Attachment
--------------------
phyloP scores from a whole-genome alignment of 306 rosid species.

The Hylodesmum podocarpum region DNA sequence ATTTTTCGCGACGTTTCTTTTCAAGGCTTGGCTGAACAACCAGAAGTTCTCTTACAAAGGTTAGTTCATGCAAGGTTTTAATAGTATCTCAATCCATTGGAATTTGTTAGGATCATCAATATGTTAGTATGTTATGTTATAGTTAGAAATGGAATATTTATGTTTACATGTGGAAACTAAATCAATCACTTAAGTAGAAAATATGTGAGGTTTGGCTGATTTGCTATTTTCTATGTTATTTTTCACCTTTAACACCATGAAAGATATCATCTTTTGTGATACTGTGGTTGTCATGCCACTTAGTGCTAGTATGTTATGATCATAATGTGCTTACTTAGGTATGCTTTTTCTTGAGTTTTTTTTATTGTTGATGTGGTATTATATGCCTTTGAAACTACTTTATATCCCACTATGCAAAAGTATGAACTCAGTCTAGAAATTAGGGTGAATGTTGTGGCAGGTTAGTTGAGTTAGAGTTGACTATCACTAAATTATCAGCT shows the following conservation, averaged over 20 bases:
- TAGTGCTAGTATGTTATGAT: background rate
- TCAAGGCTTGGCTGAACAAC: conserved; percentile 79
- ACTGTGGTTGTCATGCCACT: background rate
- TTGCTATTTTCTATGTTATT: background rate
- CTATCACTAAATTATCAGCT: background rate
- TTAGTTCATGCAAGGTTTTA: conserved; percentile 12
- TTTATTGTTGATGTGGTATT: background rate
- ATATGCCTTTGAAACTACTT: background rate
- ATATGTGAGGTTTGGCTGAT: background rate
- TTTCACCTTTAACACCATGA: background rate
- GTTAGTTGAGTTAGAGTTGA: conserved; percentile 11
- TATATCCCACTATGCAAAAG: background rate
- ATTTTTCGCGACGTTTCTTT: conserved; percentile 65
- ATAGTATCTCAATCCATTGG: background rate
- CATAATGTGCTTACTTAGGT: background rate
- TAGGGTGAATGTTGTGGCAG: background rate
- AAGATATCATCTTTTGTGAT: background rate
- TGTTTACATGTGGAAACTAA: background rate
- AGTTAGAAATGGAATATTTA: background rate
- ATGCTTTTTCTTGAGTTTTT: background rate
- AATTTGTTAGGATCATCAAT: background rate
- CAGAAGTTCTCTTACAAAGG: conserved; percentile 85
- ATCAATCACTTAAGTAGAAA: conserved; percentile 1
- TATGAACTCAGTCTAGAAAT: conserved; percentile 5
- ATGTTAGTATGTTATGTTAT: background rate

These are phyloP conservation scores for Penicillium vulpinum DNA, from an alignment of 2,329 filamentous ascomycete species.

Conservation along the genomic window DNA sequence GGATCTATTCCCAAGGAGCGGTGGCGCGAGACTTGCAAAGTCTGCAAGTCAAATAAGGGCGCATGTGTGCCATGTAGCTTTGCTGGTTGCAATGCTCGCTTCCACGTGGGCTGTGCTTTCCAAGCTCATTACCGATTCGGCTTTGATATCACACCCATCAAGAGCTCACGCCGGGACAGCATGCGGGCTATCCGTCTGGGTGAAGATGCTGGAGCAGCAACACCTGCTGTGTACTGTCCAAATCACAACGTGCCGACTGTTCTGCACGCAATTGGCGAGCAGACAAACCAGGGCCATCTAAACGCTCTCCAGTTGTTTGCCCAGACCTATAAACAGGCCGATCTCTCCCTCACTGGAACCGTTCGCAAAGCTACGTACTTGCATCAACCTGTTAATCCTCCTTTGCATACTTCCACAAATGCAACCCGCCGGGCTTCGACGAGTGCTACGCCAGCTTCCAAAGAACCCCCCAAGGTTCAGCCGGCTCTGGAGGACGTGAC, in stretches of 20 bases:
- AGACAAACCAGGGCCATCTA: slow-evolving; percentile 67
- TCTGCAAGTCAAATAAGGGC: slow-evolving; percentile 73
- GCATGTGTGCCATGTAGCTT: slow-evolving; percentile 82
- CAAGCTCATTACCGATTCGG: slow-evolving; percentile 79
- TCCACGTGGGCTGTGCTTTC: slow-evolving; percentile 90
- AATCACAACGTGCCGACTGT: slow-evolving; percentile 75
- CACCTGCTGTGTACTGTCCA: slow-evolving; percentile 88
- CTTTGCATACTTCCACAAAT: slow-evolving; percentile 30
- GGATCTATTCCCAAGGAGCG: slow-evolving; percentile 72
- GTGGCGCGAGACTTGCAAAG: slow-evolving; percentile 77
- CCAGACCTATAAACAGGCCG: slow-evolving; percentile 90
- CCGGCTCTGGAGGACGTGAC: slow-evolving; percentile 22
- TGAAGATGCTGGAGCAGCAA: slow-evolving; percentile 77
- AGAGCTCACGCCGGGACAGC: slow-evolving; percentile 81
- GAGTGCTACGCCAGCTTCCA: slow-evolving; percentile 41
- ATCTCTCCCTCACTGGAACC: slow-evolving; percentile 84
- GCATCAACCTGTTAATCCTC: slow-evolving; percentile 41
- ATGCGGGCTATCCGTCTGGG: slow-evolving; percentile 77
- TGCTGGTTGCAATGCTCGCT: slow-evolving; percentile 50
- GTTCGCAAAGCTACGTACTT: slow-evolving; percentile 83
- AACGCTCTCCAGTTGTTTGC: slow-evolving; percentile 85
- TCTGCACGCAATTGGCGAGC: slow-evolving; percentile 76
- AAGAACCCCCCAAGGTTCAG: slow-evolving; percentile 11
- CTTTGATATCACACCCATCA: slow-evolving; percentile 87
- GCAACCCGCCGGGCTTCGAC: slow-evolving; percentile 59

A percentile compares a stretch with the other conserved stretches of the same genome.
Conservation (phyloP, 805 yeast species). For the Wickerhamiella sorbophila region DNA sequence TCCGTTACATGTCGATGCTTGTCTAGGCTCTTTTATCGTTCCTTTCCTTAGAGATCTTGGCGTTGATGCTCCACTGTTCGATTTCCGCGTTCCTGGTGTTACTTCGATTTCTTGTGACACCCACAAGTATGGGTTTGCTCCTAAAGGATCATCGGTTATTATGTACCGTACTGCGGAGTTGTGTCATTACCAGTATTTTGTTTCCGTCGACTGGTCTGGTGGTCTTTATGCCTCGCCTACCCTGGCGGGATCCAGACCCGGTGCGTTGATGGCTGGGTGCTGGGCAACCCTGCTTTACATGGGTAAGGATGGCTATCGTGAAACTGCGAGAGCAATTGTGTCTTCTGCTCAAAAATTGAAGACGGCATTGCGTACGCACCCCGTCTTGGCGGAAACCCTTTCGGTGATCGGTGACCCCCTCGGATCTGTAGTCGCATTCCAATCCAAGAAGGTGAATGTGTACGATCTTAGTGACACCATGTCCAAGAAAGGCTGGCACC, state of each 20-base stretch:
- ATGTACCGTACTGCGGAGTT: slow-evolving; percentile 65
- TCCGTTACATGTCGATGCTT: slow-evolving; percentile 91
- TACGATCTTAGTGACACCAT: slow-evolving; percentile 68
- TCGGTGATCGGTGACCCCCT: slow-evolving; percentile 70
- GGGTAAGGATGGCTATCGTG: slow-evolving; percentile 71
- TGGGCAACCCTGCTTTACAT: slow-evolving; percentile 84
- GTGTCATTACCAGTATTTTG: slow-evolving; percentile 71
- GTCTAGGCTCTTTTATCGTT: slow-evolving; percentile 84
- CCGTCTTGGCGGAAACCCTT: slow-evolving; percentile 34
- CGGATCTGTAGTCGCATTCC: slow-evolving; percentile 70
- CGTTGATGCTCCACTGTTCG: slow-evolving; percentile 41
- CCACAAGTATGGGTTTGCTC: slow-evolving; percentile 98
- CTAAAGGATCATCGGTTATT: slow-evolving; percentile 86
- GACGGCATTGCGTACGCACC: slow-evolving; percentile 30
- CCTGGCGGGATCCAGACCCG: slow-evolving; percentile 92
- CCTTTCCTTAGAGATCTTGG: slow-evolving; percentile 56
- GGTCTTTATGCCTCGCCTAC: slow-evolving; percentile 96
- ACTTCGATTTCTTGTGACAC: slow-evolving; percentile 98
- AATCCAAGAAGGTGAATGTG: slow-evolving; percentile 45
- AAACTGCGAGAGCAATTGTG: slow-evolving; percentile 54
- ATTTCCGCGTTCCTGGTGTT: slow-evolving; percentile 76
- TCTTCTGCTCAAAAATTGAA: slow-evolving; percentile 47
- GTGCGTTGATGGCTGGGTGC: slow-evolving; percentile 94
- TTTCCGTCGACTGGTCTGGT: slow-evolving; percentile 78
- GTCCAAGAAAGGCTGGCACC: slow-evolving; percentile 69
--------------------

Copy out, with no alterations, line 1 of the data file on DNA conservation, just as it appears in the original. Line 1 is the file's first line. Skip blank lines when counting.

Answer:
phyloP scores from a whole-genome alignment of 306 rosid species.